IPE Symposium – A day to remember (and repeat:)
First and foremost, a lot of people helped with the success of this learning opportunity for all 170 third-year medical technology and social service students. Thank you to all teachers who accommodated their second-floor forum classrooms on Nov. 11 for the symposium to take place. Along with these teachers, the symposium planning team would like to thank the Student Success Action Plan, Dawson Peace Centre, Sustainable Dawson, Creative Collective for Change, Campus Life and Leadership, Dawson Theatre Program, Office of Academic Development, Entente Canada-Quebec, and both the Academic Dean’s and the Science Medical Studies and Engineering Dean’s offices for their support.
As the weeks have progressed since the symposium, the team has been able to obtain more feedback from both students and teachers alike. Looking at all the feedback, the two short play productions were clearly one of the highlights of the day. Set in a fast-food restaurant, students watched common conflicts between co-workers unfold. From not supporting the newly hired employee, to an employee who never stops singing, to a dynamic between two employees that happen to be married, students were introduced to complex characters and how their personal lives and backstories played a part in their conflicts. The productions, were created, written, directed, and acted by Dawson College Theatre program graduates (from left to right), Audrey-Shana Ferus, Valerie Boisvert, Bryan Ku, and Corbeau Sandoval. Additional characters played by theatre alum Jonathan Parente (not pictured).
“Honestly, landing this small project was an amazing first step. To see our mini production be received so warmly really gave us a boost of confidence. We think everyone got a good grasp of the problems they might face in the future, so we’re proud of our work,” said Bryan Ku.
The impact of these two productions spearheaded the breakout room session as students were tasked with designing solutions to the conflicts seen as well as making links to the health care system. Amber Pan, a third-year Biomedical Laboratory Technology student said, “It was exciting to be part of the first ever interprofessional education symposium!” Amber continued “I found it very interesting to meet people from other healthcare disciplines especially because we will be coworkers and in the bigger picture will be working together to help give patients the highest quality care.” In addition, Amber commented on the impact of the interactions “After discussing the breakout room topics, it’s clear our disciplines have more similarities than differences”.
Yaffa Elling, Social Service teacher said, “I am very grateful for the students having this opportunity. Many said it was eye opening to see how other disciplines might handle these situations and helped some certainly understand their role in using their skills to help teams figure out ways to deal with conflict/ clients in a group process way.”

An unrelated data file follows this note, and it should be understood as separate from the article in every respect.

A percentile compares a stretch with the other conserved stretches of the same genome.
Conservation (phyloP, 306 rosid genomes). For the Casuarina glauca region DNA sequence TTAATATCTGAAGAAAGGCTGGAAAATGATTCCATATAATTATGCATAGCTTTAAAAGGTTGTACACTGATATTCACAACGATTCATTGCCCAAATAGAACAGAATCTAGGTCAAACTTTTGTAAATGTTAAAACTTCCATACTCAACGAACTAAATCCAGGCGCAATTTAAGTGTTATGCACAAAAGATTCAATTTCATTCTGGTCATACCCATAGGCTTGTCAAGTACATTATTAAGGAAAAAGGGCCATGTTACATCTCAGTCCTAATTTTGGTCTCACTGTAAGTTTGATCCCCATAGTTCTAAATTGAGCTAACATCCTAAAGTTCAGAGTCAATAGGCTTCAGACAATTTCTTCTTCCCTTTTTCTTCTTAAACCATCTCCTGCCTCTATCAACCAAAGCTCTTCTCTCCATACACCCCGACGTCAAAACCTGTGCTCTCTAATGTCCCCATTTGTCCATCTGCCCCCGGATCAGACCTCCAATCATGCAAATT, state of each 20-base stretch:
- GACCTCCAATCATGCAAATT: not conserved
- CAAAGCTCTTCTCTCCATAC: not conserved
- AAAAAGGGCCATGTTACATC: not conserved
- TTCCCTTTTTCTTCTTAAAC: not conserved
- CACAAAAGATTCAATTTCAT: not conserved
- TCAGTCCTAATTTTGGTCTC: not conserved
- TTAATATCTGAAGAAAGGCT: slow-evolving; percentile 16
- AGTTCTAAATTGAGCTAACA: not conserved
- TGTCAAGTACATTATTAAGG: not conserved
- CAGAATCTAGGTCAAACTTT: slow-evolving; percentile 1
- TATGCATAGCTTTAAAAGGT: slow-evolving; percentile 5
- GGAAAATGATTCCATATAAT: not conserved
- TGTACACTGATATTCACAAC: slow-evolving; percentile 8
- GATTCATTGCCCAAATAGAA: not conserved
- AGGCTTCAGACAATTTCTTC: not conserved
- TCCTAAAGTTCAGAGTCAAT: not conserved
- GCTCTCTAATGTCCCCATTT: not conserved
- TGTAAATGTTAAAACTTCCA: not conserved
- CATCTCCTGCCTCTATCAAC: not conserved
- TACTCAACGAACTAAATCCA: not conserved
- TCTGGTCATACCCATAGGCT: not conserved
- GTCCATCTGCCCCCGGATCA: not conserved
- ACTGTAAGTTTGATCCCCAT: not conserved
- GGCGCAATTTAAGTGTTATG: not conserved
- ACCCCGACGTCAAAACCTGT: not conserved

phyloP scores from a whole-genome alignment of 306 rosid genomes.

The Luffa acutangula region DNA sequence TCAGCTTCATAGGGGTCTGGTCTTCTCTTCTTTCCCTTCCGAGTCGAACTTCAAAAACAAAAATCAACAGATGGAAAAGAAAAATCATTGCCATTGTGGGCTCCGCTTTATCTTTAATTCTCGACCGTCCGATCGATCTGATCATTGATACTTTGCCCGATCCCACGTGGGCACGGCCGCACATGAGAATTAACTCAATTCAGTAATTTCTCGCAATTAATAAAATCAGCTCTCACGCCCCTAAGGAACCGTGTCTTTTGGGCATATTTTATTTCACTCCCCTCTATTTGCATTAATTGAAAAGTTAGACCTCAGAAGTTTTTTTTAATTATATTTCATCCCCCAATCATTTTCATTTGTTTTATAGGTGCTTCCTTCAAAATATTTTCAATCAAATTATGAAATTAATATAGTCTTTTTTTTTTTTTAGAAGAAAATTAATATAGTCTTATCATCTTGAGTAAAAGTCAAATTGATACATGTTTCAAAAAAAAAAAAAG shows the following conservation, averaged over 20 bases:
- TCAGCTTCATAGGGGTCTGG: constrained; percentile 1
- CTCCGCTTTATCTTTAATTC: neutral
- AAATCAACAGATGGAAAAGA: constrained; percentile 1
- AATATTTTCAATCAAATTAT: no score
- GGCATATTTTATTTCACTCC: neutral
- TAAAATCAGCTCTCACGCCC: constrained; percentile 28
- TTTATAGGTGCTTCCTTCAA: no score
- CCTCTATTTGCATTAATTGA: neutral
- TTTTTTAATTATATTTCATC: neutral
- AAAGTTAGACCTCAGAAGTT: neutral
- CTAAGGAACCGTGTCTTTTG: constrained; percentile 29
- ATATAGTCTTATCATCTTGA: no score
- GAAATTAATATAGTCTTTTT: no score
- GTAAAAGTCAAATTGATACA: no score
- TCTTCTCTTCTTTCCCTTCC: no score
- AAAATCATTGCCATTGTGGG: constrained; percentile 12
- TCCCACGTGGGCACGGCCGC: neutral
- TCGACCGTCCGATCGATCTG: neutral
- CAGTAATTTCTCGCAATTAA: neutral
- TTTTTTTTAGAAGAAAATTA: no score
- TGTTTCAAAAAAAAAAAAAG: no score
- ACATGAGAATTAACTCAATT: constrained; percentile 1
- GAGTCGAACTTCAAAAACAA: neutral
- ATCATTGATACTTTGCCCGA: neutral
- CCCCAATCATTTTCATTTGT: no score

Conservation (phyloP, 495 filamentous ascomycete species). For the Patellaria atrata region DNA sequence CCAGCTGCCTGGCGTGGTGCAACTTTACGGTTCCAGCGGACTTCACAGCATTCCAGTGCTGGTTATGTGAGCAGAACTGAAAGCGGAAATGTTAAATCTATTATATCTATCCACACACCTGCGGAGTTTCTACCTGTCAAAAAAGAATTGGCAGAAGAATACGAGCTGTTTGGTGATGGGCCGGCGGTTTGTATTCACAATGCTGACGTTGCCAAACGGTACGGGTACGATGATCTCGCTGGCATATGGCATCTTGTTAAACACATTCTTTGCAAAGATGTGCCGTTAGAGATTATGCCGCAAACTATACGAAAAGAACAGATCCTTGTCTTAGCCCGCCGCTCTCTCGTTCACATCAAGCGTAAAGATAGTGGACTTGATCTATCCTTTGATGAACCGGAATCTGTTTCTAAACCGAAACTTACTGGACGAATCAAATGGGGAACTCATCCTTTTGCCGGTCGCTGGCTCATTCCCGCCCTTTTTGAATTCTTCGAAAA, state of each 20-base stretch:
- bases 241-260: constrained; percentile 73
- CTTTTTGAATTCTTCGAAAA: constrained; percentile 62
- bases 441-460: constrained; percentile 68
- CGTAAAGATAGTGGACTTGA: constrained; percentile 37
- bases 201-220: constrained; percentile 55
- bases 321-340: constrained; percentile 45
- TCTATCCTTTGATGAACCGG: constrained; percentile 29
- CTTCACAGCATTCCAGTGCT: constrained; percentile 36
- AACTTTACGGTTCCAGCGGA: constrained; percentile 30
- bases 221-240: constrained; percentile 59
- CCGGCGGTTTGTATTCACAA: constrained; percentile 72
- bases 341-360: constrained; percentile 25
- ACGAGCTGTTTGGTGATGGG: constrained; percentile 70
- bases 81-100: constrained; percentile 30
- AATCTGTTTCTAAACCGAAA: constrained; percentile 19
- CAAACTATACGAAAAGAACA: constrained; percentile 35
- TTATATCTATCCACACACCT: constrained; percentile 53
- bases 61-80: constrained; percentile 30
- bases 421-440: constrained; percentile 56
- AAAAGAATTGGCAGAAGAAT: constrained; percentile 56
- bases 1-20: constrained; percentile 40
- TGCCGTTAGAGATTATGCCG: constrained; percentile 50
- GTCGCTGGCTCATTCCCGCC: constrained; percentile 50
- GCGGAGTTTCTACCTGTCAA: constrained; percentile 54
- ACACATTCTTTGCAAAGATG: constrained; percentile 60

Along with the play productions and break-out rooms, guest speakers Rachel Deutsch and Marie-Eve Dufour (both Social Service faculty) provided the students with the necessary information on conflict resolution and collective competence and collective care. “I truly enjoyed the interprofessional day at Dawson. It was very interesting to see all the health care professionals come together and talk about their roles in the health care system” said Brittany Isenberg, a third-year nursing student. “Listening to everyone discuss their successes and their hardships throughout their programs was touching. Although we are all different, we are also the same. I loved the support, encouragement, and positivity we gave each other. I hope I have the opportunity to work with these wonderful human beings.”
In addition, working with the Creative Collective for Change ECQ project, spearheaded by Kim Simard and Patricia Romano, was a winning step in attempting to consolidate the symposium’s objectives into a sense of critical hope. The students walked away with a sense that conflict will happen, but the common approach of critical hope will provide a clear path to solutions and change. Kim Simard, Cinema-Communications, said, “what an incredibly energetic and engaged group we encountered at the IPE symposium. Many students and faculty there seemed illuminated by interdisciplinary discourse and the importance of nurturing a collective vision for the future of health and care. Concluding the day with a proposal to work towards developing a collective care manifesto seemed like a fitting activity as students contemplate their roles as change makers after graduation. Let’s hope this is just the beginning of a fruitful partnership between CC4C and IPE that inspires all future graduates.”
Overall, the day was a great success. Julia Lijeron, Pedagogical Counsellor from OAD, best summarized it as follows “…. connections and acquaintances were made. Learning happened. Students were engaged and I believe it was an impactful and memorable day for them. Personally, I was left with a feeling of hopefulness. These students will go into the workplace with a different perspective than those before them. They will likely treat each other with more respect, and appreciate each other’s contribution to the healthcare system, in a different way.”
To hear more from students and teachers who participated in the symposium, please click on the following link to listen to our podcast episode where we dive deeper and discuss the impact of the symposium and of IPE:
IPE moving forward
After a successful semester of a plethora of new activities, the majority of the feedback has been the same. “Everyone wants want more” says Alfi Riffat Mahbub, Nursing teacher. “IPE has been an eye-opening opportunity and we see the benefits of it so why not introduce it more often? I think it creates a better bond within the program, it creates a stronger health discipline, and it makes Dawson stronger. IPE activities create an environment that engages learners. It’s been proven that people learn better from each other through peer learning. For me, it would be to include more peer learning through more IPE learning opportunities for the students.”